There’s rarely time to write about every cool science-y story that comes our way. So this year, we’re once again running a special Twelve Days of Christmas series of posts, highlighting one science story that fell through the cracks in 2020, each day from December 25 through January 5. Today: a look at medical librarian Megan Rosenbloom’s book, Dark Archives, about tomes bound in human skin.
When you think about medical librarians and rare book specialists, chances are you picture them poring over rare tomes in a dusty archives—and chances are, you wouldn’t be wrong. But when Megan Rosenbloom set out to separate fact from fiction on the existence of rare books bound in human skin, her investigations took her to some uncommon places—like an artisanal tannery in upstate New York, where the floor resembled “Mountain Dew with chunks floating in it,” and emptying drums of tanning effluvia might just unleash a few floating goat testicles among the mix.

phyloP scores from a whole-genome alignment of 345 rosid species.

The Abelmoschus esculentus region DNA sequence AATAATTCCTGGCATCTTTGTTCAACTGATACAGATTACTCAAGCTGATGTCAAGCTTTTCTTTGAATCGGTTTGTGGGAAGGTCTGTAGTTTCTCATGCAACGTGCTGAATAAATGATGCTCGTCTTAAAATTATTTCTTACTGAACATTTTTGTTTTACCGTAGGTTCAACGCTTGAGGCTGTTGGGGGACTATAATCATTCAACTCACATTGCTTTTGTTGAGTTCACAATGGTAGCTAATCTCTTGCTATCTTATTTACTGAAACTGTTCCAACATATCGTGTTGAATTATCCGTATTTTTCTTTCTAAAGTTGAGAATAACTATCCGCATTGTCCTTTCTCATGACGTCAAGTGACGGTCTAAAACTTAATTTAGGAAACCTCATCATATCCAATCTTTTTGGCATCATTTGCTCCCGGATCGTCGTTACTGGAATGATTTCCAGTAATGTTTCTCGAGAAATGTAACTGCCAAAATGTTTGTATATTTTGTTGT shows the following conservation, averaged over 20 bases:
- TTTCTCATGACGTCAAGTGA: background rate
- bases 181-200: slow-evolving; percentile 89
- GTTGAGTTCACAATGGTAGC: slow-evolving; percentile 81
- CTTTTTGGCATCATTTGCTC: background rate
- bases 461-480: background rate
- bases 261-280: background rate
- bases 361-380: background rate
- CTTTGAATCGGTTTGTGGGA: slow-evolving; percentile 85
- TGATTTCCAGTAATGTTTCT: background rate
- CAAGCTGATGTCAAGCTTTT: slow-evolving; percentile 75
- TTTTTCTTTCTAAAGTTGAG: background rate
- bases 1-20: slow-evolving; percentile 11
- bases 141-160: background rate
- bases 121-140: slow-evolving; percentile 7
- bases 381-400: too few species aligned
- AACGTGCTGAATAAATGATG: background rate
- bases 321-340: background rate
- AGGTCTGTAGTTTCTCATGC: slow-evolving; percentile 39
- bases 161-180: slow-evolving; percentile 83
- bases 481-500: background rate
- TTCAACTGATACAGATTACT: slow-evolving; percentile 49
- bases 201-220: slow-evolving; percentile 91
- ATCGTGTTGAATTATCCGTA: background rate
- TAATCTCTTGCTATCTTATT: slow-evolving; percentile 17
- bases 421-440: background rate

The technical term is “anthropodermic bibliopegy,” and Rosenbloom first became fascinated with this macabre practice in 2008, while she was still in library school and working for a medical publisher. While strolling through the vast collection of medical oddities at the famed Mütter Museum of the College of Physicians of Philadelphia, she came upon a glass display case holding an intriguing collection of rare books uncharacteristically displayed with their covers closed. The captions informed her that they had been bound in human skin, along with a leather wallet.